Karen Essex's Kleopatra presents an interesting hybrid of scholarly
research and literary fiction. The young Kleopatra is only four when her
mother dies and her step-sister, the heartlessly cruel Thea, marries her
father, King Ptolemy. Throughout her childhood, rivalry and intrigue
predominate court, while outside, Roman military might threatens Egypt.
The young Kleopatra, hungry for adventure and knowledge, spends her days
in disguise prowling the streets of Alexandria, learning the language of
her father's subjects, a skill which nearly everyone in the overwhelmingly
Greek court lacks. When her stepsister/mother successfully wheedles her
way into power, helped by the court eunuch, Kleopatra finds herself
abroad with her father, exiled for nearly two years from her home. When
returned to power, she remains loyal to Ptolemy, despite
questioning his decisions -- and despite his degeneration into debauchery.
Upon his death, she is forced into marrying her younger half-brother,
himself a pawn of court forces. When Kleopatra refuses to rule
complacently at his side, she flees the court in fear for her life,
enlisting the help of the Roman forces to regain her place of power.
What is interesting about this book, however, is that it transcends the
mere details of Kleopatra's life, going beyond social and military
history, and offering us a glimpse of the girl Kleopatra, with all the
trials and tribulations of growing up amid such a dicey time in Egyptian
history. The real-world drama of Roman conquest is interposed with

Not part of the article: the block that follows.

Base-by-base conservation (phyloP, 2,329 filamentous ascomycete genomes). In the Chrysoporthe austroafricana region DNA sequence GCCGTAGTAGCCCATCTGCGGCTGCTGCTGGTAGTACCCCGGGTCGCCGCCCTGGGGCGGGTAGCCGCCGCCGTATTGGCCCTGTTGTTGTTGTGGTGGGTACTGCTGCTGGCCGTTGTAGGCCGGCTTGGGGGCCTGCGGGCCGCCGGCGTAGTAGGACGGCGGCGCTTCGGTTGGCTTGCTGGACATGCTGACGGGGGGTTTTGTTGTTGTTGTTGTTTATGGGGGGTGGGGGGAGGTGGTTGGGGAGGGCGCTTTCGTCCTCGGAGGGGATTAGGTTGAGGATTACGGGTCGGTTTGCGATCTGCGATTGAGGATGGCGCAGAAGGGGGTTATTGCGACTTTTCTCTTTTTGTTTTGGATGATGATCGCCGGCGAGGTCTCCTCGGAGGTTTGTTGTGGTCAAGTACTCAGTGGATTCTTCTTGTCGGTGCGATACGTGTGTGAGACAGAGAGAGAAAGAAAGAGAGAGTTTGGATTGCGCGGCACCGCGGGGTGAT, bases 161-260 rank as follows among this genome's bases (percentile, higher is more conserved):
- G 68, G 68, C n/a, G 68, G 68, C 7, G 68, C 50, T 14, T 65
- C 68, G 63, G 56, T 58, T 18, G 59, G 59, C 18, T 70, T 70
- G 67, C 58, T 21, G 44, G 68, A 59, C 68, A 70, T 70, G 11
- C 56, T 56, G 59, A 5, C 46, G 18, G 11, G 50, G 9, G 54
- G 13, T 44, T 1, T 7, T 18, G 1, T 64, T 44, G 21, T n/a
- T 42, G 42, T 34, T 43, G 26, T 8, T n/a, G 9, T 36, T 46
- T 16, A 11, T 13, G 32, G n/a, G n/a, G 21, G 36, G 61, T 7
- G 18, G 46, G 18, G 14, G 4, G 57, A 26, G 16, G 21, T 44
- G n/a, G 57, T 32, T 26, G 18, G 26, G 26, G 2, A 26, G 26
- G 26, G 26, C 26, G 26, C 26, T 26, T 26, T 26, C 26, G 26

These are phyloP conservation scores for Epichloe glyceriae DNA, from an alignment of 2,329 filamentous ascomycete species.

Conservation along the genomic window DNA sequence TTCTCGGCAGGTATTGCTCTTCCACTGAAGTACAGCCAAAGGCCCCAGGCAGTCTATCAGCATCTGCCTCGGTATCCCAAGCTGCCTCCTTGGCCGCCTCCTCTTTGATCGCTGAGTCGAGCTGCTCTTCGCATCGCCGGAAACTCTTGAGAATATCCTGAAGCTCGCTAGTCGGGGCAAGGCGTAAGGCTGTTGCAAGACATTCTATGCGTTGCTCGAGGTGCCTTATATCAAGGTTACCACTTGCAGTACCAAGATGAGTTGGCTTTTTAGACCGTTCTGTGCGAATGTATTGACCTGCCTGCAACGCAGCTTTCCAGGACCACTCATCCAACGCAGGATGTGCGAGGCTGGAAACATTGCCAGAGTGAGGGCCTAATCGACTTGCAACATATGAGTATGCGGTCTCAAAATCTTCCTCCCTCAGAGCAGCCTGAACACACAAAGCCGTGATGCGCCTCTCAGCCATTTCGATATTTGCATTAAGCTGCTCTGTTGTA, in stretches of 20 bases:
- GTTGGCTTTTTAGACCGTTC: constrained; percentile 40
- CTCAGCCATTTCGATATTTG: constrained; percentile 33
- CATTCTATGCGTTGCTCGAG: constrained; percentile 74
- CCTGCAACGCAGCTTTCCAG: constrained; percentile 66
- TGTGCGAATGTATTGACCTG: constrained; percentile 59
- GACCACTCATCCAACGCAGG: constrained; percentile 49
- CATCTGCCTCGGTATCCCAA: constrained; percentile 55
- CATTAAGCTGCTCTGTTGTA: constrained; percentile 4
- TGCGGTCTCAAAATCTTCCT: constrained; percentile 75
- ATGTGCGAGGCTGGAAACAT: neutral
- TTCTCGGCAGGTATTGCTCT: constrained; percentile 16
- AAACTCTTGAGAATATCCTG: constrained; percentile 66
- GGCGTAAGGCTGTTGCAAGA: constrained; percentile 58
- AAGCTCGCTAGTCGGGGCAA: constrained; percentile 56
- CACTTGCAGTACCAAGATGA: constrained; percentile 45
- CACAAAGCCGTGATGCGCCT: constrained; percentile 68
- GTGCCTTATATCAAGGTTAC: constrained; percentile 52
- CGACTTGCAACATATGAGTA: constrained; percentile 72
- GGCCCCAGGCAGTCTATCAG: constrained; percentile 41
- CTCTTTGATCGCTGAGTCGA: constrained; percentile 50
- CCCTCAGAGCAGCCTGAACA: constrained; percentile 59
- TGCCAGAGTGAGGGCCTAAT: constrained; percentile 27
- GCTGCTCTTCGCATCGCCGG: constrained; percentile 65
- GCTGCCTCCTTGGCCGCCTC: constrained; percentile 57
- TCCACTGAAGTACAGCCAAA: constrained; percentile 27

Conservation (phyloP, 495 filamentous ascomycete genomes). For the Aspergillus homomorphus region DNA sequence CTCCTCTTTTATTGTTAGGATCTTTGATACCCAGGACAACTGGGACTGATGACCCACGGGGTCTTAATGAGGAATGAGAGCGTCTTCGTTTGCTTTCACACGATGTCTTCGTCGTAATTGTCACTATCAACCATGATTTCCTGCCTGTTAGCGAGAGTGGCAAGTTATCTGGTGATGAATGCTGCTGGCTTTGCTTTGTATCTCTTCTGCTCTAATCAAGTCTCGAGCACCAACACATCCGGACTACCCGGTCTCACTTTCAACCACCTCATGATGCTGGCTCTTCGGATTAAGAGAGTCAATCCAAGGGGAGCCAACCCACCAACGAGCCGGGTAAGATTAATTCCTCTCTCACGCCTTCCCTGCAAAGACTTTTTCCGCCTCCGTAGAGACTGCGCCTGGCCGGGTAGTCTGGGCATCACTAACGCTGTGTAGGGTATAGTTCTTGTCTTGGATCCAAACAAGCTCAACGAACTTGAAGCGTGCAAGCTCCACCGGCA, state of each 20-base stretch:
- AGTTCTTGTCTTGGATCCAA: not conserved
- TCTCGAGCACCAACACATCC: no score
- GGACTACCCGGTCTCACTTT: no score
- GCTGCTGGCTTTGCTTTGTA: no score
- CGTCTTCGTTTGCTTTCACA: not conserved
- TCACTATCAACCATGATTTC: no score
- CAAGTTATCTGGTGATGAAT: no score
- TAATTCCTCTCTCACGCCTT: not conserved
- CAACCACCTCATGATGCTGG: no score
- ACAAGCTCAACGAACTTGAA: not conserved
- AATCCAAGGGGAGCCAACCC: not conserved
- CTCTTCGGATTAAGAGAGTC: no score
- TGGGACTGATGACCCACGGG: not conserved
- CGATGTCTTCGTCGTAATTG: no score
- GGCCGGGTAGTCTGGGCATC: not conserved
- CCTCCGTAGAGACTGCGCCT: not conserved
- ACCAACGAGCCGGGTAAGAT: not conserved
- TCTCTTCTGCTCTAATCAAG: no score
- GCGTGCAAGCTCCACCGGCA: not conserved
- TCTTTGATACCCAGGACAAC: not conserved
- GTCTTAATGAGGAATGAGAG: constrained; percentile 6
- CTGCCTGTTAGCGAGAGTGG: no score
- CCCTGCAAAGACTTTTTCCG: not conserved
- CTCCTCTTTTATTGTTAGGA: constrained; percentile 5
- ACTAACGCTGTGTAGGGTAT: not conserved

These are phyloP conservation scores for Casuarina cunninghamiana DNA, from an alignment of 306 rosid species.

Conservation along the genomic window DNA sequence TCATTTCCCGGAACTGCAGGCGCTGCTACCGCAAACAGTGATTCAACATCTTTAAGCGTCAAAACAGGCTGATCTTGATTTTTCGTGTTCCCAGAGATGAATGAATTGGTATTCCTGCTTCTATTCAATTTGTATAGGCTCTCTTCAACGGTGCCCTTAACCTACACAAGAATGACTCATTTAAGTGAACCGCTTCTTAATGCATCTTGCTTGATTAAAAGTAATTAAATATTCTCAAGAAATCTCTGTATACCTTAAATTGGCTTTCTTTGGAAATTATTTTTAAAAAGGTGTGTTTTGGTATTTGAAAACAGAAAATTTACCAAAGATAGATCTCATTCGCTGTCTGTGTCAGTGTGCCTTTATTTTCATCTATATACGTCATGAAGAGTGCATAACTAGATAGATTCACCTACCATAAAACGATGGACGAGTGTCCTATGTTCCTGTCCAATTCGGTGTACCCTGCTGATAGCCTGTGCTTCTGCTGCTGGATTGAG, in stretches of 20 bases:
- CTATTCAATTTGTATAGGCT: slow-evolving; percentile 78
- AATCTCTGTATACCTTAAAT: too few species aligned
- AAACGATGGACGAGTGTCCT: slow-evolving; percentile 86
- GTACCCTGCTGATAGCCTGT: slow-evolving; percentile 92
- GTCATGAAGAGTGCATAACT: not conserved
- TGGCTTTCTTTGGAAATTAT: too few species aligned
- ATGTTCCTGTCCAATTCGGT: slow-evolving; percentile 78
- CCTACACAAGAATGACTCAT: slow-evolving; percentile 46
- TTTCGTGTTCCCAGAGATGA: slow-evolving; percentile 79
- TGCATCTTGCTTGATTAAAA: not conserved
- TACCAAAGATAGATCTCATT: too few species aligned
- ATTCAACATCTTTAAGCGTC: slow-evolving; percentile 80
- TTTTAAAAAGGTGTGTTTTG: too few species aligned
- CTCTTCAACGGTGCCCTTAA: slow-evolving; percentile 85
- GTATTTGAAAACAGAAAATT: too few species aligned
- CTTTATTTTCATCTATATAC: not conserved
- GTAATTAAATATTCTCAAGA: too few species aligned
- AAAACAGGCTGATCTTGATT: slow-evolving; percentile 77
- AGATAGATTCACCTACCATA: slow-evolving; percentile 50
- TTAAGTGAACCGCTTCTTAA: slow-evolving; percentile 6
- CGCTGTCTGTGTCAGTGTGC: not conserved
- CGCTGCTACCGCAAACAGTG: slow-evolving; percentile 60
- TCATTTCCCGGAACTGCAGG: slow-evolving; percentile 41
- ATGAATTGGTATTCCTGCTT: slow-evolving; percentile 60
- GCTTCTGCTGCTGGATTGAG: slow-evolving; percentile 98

the very real drama of a young girl coming of age in a world where she is
allowed to rule as queen -- but only with a male consort. Her appetite for
adventure and knowledge gives us a good foreshadowing of the woman she,
according to history, is renowned for becoming. Essex, however, does not
paint the adolescent Kleopatra merely as a preview of the seductress
she will become, but stresses her skills as a scholar, a military
strategist, and diplomat. Most of all, the book never loses sight of the
real girl at the center of the myth.
Essex's skills in research are exemplary, and according to the jacket
copy, she spent years of scholarly work and travel to complete the
book. Her use of the novel form to embody such research makes the history
and its characters much more tangible than a mere scholarly volume. While
the novel leaves off shortly after Cleopatra has returned to court under
the protection of Julius Caesar, there is a promising next
volume due out in August, 2002. As both history, romance, and coming-of-
age story, Kleopatra is highly recommended.